48. Philanthropy…. its just not in the spreadsheets of the big companies, or their vocabulary, and in terms of housing, its what is needed currently…

  49. Met-Life built Parkmerced, why should the tech industry not help pay for something besides gadgets and aps?

  50. No he does not control the economy but he does have a spine somewhere, and if taxes business and development adequately and equitably, we would have not only decent housing even built by companies, but schools, transit, and public amenities that would put Europe to shame, instead, we have public amenities falling apart. Its called “premature-capitulation” as noted by Nato Green and it stinks of the prior urban renewals that affected the lower income brackets but not the top of the pyramid…

  51. Cognitive dissonance is a hell of a drug.

    Thing is, housing shocks are not new. The poster child for handling a housing shortage remains post-WWI ‘Red’ Vienna, which elected a Socialist city government. Said lefty-pinko social democrats responded by taxing luxury housing and using that revenue to help build over 60,000 new units. The city remains its country’s largest landlord, and rents are reasonable to this day.

    ..but people who speak German don’t advance the dialog.

  52. “Never argue with stupid people, they will drag you down to their level and then beat you with experience.”― Mark Twain

    I forgot you’re the troll who gets their panties in a twist when ‘salty language’ is used. Like, a school marm troll? Whatever. As Mark Twain advised, I’m done with you.

  53. Link 1 is a Salty comment concluding, ‘[s]o [redacted] your little graph,’ in response to YTD-August notice data. Much like full-year data below, the numbers are what the numbers are.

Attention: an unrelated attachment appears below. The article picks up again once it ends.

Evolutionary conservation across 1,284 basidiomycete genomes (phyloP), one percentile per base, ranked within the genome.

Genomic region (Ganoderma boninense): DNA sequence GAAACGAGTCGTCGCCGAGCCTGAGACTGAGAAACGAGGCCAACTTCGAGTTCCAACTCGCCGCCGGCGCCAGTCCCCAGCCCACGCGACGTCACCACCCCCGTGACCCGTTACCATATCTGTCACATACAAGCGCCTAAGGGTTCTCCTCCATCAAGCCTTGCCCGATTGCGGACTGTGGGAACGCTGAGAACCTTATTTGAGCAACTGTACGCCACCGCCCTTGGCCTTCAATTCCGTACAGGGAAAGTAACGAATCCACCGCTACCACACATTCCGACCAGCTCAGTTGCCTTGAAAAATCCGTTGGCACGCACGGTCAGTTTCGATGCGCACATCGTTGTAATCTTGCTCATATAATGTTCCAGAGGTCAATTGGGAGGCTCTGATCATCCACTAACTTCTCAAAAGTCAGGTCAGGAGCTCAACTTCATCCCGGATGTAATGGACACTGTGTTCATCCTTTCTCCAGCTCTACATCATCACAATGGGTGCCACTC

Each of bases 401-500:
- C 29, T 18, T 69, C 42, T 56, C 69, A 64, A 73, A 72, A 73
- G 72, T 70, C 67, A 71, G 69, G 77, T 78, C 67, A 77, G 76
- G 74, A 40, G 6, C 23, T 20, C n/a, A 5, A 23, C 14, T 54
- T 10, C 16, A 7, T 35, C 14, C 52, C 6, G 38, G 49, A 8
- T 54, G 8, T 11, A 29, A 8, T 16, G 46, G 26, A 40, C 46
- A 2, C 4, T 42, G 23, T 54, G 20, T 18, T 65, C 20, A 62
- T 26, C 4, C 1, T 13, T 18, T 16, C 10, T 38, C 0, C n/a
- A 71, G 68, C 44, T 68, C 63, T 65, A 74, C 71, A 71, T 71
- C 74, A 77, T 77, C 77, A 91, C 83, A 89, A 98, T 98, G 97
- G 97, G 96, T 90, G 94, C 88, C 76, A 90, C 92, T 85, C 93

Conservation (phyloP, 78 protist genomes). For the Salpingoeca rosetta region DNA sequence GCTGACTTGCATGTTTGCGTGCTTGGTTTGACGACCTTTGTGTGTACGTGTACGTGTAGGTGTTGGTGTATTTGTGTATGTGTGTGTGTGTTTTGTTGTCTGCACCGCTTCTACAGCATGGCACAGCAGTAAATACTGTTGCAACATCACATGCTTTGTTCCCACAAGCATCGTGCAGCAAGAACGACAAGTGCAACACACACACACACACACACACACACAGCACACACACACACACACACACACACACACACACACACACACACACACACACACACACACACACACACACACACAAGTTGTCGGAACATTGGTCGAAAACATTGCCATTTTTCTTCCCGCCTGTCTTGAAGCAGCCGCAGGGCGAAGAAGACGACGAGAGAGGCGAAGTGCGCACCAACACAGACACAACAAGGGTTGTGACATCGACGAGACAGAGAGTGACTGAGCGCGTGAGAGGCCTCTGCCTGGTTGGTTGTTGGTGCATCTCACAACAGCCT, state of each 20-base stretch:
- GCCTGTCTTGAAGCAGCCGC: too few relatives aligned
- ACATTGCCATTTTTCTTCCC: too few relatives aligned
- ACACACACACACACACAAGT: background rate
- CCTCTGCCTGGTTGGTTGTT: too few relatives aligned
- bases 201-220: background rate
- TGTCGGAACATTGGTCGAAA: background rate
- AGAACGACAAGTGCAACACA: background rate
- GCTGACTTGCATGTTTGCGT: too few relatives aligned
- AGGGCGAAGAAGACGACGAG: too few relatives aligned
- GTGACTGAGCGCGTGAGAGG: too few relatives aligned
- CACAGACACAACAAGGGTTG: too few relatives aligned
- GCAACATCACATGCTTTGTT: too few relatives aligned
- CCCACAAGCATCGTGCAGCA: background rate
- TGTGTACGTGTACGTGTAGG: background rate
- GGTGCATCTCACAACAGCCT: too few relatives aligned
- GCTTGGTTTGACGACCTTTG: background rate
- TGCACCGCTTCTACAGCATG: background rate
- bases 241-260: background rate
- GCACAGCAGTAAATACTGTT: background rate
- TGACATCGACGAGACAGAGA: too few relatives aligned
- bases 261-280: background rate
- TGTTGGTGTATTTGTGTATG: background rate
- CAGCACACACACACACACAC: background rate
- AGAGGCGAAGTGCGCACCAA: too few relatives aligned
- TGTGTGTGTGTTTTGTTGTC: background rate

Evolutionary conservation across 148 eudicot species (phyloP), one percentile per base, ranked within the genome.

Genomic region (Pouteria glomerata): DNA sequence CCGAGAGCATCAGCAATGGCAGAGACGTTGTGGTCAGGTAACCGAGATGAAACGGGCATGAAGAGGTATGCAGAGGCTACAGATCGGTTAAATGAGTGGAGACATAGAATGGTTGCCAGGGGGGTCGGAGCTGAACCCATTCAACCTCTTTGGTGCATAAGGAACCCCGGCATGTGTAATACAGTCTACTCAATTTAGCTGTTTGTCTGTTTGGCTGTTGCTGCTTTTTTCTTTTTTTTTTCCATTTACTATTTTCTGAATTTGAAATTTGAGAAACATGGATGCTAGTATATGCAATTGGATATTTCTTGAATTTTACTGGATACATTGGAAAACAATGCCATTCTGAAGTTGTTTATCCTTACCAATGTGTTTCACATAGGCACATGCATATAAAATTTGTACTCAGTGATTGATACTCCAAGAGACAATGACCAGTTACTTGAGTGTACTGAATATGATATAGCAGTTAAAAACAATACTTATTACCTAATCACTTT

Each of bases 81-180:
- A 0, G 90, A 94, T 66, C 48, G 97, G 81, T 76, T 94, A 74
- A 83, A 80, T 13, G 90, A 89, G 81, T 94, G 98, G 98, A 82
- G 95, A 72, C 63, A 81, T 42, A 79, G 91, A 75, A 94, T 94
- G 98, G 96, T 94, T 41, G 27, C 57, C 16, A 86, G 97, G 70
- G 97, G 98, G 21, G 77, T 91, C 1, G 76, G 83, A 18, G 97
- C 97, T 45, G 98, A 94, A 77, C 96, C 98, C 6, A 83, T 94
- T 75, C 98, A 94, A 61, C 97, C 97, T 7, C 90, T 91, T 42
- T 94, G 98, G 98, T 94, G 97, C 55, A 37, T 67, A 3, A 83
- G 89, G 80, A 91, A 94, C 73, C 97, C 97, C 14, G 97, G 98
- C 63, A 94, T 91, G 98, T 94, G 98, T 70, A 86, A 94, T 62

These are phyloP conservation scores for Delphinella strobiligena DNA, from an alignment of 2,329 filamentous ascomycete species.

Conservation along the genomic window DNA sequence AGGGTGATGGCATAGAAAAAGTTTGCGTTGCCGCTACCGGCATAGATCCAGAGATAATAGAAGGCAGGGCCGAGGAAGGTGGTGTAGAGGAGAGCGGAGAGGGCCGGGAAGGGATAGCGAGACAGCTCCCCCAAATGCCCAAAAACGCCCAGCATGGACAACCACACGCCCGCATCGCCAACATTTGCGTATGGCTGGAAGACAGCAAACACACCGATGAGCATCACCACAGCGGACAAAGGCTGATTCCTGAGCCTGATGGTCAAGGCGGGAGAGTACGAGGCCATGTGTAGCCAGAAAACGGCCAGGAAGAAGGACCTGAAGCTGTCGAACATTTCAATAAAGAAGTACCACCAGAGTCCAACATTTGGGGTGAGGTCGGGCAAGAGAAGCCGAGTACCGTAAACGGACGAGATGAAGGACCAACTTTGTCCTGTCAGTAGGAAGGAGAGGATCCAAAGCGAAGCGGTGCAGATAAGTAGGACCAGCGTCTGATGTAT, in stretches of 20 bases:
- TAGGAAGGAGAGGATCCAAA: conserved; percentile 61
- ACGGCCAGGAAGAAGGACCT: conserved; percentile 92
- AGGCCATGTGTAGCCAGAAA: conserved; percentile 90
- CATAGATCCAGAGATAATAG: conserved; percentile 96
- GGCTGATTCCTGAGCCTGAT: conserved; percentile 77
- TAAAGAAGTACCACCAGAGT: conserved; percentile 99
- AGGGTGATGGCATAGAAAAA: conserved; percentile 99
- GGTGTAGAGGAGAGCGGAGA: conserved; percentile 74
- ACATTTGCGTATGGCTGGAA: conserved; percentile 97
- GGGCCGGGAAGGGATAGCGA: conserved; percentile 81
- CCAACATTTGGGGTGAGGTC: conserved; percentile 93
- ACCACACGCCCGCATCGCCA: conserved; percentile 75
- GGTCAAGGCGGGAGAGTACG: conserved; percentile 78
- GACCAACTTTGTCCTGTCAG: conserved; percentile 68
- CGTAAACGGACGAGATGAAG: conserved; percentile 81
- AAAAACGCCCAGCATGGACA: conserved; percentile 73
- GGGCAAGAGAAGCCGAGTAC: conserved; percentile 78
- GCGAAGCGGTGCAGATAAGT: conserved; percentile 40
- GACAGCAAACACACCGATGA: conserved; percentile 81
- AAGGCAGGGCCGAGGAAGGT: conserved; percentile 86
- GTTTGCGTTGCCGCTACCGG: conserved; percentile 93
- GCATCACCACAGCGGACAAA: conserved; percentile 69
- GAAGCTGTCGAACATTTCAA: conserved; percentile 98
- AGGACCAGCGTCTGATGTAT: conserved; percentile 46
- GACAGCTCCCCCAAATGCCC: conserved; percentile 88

Link 2 responds to Salty’s assertion that, ‘[i]f you look at that chart with an educated and critical eye, it supports [his] view.’:

    Let’s look at the data with an educated and critical eye.

    From 1988 to 1997, population change and permits in the metro area balanced. Rent hikes over that period averaged 3%.

    From 1997 to 2001, permits fell far short of population increases, to the tune of around 4,000 units per year. Rents? Up 8%.

    From 2002 to 2006, permits were far higher than needed. The five-year average rent increase in 2007? 1%.

    From 2010 to 2014, permits fell short of population growth by around 11,000 units per year, and here we are.

    Fact and information along with logic and reasoning can be seen as viruses passed from one mind to the next, yes.

    Whom fact and logic threaten is an exercise for the reader.

  54. The ignorant trolls like you and Sam that dominate most comments sections here. I realize it stretches the definition of the word ‘people’ but it’s more concise.

  55. I wasn’t referring to you…the article that we are commenting on is one of many telling the readers about how terrible Ed Lee is and how he is largely responsible for the economic conditions affecting everybody who lives within 150 miles of San Francisco.